Aireon to Offer Flight surveillance through Iridium Satellites

Air traffic controllers will soon be able to get updates every second from airliners flying over oceans when a constellation of Iridium NEXT satellites reaches its final position to relay aircraft location and velocity data worldwide.

This real-time tracking from space could prevent air traffic controllers from losing track of planes in cases including Malaysia Airlines Flight 370, which disappeared over the Indian Ocean in 2014. Aireon, a joint venture of Iridium and air navigation service providers including Nav Canada, aims to collect thousands of Automatic Dependent Surveillance-Broadcast messages in orbit through Iridium satellites and sell the flight surveillance service. Malaysia Airlines last year announced it would indirectly receive that data through tracking firm FlightAware, one of Aireon’s customers.

“The next step for Aireon is starting commercial service for their customers, once these final satellites go into position. That’s expected to happen about April,” says Iridium CEO Matt Desch. “We’re excited for their continued growth and success as we ultimately own about 20 percent of that venture.”

SpaceX last week launched the seventh and final group of Iridium NEXT satellites to low Earth orbit, forming a constellation 75 satellites that circle the globe, nine of which will be on-orbit spares. Aireon’s flight surveillance network is aimed at increasing safety for the airline business and enabling “more efficient flight routes, more accurate arrival and departure predictions, faster emergency response times, reduced aircraft separation, a decrease in CO2 emissions and more,” the company announced in a press release.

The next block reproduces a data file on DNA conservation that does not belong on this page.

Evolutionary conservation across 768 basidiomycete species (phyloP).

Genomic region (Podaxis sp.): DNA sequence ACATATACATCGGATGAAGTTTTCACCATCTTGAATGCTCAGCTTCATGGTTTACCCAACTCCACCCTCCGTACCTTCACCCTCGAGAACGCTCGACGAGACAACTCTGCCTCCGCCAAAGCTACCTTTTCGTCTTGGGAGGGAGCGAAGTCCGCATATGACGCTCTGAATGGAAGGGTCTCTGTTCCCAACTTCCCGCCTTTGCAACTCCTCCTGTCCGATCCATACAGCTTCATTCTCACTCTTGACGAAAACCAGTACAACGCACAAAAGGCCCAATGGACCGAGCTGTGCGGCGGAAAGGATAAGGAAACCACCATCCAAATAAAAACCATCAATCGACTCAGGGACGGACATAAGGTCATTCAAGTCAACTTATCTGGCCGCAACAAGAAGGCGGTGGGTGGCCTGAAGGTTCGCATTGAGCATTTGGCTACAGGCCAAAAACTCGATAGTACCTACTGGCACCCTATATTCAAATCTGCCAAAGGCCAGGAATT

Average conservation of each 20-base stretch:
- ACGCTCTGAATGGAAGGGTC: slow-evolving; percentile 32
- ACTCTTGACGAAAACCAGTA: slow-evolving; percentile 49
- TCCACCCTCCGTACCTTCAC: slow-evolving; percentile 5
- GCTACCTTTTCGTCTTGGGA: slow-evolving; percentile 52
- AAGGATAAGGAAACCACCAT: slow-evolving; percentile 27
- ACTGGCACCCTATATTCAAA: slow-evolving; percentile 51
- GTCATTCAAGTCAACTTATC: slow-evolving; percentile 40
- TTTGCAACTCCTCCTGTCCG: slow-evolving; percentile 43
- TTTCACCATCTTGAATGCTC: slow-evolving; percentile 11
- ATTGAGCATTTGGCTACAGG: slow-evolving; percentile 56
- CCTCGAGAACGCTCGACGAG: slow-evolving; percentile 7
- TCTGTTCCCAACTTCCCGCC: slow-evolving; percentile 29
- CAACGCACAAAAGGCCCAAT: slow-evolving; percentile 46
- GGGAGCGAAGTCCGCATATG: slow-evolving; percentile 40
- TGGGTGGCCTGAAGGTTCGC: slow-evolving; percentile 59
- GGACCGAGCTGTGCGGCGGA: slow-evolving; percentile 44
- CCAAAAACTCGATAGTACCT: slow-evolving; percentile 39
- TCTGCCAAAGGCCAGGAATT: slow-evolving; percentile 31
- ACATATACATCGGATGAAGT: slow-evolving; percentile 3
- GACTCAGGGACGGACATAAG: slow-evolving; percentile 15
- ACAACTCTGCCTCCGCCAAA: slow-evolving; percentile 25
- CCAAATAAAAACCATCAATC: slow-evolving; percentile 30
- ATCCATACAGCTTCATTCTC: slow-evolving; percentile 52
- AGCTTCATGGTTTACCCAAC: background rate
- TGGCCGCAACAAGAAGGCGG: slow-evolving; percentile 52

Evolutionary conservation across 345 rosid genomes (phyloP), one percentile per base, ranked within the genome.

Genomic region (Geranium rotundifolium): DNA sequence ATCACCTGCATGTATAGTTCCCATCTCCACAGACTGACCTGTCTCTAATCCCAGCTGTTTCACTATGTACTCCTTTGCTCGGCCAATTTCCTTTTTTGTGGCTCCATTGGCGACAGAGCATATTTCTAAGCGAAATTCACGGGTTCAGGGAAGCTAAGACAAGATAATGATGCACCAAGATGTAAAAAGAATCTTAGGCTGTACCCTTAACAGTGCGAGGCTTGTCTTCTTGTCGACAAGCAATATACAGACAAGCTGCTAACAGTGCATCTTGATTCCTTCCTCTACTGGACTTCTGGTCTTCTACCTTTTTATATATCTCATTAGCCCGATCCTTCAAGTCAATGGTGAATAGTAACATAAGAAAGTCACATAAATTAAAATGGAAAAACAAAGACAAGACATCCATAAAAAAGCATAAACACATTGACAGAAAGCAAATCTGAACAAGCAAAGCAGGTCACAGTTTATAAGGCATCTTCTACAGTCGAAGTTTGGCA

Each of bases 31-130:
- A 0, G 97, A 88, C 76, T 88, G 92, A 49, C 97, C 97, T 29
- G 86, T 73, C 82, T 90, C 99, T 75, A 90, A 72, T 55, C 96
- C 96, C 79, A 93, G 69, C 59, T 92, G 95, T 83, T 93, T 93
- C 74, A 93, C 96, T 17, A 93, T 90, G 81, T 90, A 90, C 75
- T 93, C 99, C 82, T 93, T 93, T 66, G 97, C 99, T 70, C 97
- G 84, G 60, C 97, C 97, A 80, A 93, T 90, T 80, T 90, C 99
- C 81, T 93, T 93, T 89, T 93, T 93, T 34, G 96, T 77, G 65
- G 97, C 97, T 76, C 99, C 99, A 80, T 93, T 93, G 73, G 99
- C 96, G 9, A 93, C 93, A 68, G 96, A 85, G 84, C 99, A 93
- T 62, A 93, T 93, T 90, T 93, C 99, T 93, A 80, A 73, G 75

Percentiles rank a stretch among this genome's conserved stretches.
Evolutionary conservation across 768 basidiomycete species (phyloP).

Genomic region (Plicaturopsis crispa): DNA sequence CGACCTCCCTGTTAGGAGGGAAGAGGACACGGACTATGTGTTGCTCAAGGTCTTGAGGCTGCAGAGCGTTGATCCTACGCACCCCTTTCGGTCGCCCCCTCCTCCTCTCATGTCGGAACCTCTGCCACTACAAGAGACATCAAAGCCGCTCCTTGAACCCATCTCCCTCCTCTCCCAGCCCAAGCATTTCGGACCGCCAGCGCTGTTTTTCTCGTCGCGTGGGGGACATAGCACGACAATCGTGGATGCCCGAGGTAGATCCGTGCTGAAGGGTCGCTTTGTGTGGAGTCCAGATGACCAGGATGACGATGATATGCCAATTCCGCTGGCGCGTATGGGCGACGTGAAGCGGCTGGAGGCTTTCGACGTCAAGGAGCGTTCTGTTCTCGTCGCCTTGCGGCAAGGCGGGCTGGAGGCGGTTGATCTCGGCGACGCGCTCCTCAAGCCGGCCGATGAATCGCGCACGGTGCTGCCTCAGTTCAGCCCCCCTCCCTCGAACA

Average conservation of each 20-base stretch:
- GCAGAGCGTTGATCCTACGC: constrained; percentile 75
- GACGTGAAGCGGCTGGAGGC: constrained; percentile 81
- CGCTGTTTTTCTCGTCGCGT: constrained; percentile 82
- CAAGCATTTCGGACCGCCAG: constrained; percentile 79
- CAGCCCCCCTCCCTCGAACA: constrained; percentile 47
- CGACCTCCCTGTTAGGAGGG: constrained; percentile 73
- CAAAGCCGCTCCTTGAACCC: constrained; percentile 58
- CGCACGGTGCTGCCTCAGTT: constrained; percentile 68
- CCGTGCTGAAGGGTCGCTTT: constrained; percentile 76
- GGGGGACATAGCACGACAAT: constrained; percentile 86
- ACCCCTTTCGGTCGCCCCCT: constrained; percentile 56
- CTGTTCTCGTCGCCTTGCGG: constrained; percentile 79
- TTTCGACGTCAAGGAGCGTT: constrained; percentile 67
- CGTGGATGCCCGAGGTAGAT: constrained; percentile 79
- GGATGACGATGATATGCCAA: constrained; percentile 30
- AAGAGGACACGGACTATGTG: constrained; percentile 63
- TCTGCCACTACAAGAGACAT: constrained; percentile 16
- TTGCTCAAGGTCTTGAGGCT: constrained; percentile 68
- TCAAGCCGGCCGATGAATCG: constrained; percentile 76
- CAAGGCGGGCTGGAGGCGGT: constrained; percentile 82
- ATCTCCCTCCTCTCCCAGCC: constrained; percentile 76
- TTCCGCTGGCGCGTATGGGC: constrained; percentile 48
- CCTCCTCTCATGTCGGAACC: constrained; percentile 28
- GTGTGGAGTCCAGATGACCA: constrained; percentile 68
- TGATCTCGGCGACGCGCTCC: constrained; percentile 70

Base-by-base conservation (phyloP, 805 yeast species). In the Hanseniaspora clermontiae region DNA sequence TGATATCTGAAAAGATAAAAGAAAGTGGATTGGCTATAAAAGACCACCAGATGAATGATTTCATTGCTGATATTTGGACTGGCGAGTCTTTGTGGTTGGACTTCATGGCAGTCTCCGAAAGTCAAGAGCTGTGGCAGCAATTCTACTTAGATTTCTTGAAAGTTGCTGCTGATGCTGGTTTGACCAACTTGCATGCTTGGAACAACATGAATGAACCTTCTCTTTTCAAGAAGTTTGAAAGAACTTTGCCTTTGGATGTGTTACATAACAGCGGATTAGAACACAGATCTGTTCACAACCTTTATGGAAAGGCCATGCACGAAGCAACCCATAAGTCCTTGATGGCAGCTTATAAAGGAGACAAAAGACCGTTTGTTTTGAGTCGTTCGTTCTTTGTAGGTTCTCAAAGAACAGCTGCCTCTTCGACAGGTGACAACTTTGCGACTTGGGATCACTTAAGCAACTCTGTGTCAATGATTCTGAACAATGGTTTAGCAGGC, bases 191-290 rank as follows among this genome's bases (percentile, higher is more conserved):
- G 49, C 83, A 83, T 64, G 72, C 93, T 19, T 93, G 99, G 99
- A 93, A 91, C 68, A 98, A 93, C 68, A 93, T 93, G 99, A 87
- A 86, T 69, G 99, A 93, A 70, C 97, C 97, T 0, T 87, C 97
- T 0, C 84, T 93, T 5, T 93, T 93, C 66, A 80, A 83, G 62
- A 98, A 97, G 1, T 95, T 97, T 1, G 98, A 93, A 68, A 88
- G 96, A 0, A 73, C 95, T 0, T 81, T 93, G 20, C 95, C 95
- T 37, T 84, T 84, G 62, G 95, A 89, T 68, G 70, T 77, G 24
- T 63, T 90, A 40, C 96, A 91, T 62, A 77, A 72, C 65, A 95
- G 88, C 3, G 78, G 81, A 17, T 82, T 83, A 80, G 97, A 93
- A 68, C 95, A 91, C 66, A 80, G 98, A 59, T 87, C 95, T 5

Aircraft will transmit ADS-B messages every second to the Iridium NEXT constellation, which will relay them between satellites in orbit through a cross-linked network of antennas and down to satellite receivers where Aireon will forward them to customers around the world.

The satellites will be the first to provide air traffic controllers with these ADS-B messages that include aircraft position, speed and altitude, providing more complete flight tracking beyond the reach of ground-based radar or other planes equipped with ADS-B “in” receivers.

The FAA mandates that aircraft in most U.S. airspace, including general aviation planes, must install ADS-B Out devices by 2020 as part of its Next Generation Air Transportation initiative.

“We are now one step closer to having a clear, accurate and complete picture of the world’s airspace, including over the oceans and remote areas,” said a statement from Marion Blakey, a member of Aireon’s advisory board and a former FAA administrator.

Aireon and Iridium have tested the flight surveillance network with aircraft transmitting ADS-B messages to Iridium NEXT satellites following previous launches. The companies are already processing 13 billion ADS-B messages each month.

Iridium will also use its new satellites to sell network connections for infrastructure in the defense and maritime industries. Existing customers of Iridium’s satellite phone network will also be able to connect to the internet from an Iridium NEXT satellite if they buy a portable modem.

The flight surveillance network for Aireon customers. (Image credit: Aireon LLC)

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